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Obstetric Cholestasis - IPC Medical Malpractice Lawyers

LEGAL HELPLINE: ☎ 855 804 7125

Intrahepatic Cholestasis of Pregnancy (ICP) which is also known as Obstetric Cholestasis of pregnancy is a liver condition which may result in severe itching and jaundice. It is most common in the latter stages of pregnancy when hormone concentrations are at their highest levels. Approximately 1% of pregnancies are affected and women expecting more than one child and those who have had previous liver damage are at higher risk. ICP usually increases in intensity in subsequent pregnancies and the same mother may require earlier delivery for each successive child. If you have suffered from ICP and would like legal advice on medical malpractice just call the helpline to speak to our obstetric cholestasis medical malpractice lawyers.


Symptoms which vary in severity and type may include:


ICP results from a reduced flow of bile fluids which are produced by the liver and continues until the child is delivered. The condition may prove fatal to the unborn child unless it is recognized promptly and treated properly, usually by early delivery around the 35th to 38th week. The condition is often hereditary although it can skip several generations. Following complaint about abnormal itching a doctor should take a blood sample for evaluation and testing as follows:


Obstetric cholestasis of pregnancy can be difficult to diagnose however itching usually starts on the soles of the feet and the palms of the hands and may extend to the rest of the body including the face, ears, mouth and head. One in five patients suffers from jaundice and some infants are born jaundiced and a similar number of mothers suffer from postpartum hemorrhage. ICP is associated with an increased risk for infant stillbirth, premature labor and fetal distress. Treatment requires a reduction in the bile acids in the bloodstream and early delivery of the child.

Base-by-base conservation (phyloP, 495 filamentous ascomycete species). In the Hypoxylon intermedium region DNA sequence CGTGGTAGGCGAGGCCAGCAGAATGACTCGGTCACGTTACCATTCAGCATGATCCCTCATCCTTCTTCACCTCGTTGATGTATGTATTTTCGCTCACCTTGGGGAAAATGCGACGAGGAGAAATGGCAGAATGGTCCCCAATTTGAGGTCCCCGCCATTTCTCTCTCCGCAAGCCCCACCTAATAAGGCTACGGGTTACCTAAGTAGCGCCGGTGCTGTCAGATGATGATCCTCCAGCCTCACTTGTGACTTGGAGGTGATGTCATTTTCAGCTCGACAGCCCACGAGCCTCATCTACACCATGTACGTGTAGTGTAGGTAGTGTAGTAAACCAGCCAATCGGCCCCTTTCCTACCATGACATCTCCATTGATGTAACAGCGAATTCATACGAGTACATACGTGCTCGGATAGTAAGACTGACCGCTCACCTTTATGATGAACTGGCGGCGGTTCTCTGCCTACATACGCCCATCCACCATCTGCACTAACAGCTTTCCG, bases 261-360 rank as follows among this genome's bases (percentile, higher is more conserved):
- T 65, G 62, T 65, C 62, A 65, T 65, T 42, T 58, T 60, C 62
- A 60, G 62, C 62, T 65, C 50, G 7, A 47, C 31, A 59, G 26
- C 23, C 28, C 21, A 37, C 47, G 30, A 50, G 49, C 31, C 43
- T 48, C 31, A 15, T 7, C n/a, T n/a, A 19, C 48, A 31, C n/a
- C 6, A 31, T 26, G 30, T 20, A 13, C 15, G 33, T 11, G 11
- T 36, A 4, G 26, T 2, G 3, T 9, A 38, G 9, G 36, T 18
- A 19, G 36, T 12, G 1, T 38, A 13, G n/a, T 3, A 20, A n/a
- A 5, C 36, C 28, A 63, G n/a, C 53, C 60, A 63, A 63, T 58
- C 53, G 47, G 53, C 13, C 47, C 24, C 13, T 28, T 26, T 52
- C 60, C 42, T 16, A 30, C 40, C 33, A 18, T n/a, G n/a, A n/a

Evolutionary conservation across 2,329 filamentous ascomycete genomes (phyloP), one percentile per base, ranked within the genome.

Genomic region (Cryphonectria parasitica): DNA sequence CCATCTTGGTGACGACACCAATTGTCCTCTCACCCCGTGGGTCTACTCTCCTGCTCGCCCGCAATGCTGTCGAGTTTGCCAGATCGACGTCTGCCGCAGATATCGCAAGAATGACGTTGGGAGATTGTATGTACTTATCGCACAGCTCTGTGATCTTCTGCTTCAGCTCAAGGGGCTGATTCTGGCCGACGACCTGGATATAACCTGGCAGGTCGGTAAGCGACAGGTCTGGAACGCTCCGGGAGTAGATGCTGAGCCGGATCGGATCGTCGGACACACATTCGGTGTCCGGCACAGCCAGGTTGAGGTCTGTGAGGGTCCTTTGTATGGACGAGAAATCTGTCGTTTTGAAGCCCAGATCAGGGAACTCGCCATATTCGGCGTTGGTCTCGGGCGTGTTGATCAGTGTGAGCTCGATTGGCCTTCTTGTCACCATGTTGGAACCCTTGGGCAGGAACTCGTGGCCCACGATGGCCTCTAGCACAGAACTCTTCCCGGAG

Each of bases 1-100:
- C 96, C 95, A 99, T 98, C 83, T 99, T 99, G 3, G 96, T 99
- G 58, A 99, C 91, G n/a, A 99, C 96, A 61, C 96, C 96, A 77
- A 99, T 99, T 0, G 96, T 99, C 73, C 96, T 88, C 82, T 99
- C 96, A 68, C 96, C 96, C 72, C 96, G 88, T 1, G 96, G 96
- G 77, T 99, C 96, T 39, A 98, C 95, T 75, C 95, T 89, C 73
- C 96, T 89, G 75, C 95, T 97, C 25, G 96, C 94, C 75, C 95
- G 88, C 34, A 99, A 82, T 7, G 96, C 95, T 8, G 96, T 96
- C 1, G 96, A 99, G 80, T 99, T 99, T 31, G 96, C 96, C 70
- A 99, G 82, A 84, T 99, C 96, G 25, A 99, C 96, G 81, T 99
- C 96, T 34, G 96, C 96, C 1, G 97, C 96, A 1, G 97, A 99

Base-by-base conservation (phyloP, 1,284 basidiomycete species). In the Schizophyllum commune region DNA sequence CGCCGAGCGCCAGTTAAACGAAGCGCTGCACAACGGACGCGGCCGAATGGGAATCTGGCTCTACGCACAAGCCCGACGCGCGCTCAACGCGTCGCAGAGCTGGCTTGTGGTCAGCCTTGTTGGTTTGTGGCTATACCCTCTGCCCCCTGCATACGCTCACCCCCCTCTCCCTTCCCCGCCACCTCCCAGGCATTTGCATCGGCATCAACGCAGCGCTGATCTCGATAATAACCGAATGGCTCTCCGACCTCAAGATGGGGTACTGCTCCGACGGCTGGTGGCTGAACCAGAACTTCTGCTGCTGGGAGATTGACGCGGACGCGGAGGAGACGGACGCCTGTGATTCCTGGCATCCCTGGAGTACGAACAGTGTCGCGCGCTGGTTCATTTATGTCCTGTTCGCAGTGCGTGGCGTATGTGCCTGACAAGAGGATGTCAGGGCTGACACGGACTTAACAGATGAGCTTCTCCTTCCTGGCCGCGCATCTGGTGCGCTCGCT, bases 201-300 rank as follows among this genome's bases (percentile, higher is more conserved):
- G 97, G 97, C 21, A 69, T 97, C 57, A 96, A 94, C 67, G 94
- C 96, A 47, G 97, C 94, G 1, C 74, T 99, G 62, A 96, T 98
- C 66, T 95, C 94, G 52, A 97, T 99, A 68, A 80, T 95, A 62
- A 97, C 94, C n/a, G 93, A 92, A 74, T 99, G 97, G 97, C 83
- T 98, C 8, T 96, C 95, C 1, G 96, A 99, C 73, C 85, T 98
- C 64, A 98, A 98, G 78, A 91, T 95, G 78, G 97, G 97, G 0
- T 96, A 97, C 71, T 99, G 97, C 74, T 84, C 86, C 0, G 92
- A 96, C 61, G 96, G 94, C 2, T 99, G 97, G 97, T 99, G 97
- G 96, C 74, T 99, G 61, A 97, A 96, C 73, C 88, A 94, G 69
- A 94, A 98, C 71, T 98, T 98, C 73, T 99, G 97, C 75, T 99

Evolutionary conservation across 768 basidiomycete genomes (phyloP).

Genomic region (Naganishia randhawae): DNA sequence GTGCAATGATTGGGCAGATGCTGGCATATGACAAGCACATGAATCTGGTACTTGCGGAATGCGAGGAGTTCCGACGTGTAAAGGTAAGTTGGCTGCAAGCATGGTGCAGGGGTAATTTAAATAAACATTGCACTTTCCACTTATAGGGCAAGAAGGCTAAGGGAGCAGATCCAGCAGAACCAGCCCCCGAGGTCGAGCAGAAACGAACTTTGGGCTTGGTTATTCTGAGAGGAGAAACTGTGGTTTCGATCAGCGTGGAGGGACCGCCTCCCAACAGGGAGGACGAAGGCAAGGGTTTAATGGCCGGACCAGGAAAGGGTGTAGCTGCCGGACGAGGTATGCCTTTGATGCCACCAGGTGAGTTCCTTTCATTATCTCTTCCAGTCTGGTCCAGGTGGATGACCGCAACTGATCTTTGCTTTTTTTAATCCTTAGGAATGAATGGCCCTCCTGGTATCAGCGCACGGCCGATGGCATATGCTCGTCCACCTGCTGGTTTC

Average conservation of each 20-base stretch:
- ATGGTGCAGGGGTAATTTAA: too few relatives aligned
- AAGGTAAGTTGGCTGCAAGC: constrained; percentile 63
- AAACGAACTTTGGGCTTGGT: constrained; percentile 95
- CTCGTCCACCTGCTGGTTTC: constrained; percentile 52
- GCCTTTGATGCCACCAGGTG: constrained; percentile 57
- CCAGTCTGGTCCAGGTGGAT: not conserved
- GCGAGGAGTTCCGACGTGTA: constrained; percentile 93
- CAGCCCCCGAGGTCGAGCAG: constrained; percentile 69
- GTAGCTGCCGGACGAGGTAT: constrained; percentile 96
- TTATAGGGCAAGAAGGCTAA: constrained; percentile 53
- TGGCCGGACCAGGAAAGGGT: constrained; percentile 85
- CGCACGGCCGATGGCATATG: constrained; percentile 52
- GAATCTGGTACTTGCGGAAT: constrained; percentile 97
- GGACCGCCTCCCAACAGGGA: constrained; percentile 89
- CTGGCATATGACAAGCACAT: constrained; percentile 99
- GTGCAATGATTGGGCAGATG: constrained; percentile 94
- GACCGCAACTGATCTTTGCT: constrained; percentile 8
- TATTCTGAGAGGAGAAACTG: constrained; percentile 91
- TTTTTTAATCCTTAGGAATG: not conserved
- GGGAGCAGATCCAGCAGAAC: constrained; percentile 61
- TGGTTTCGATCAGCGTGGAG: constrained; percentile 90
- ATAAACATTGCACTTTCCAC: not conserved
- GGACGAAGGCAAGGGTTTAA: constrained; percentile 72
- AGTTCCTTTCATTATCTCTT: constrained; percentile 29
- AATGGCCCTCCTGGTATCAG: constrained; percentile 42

Obstetric Cholestasis Lawyers

ICP is relatively rare and many health care professionals are not knowledgeable about the proper procedures for dealing with this problem which can result in medical malpractice. We can help you to exercise your legal rights to obtain compensation. Our obstetric cholestasis medical malpractice lawyers will deal with your claim using a contingency fee arrangement which means if you don't succeed in receiving compensation then your lawyers won't get paid. You will receive a complete professional service from lawyers who specialise in claiming compensation for personal injury caused as a result of clinical negligence. For free advice without obligation just complete the contact form and an ICP medical malpractice lawyer will telephone you immediately to discuss your compensation claim without further obligation.

Obstetric Cholestasis - Medical Overview

Obstetric cholestasis is a complication of pregnancy that can happen in any pregnancy. It is sometimes difficult to diagnose so the midwife or obstetrician needs to have a high index of suspicion for obstetric cholestasis during the pregnancy or immediately following the pregnancy. Another name for obstetric cholestasis is intrahepatic cholestasis of pregnancy or ICP. Doctors have just recently discovered how this particular condition occurs but the symptoms of intrahepatic cholestasis of pregnancy have been known for a long time. It used to be that women had symptoms but doctors either didn't diagnose it or diagnosed it as something else.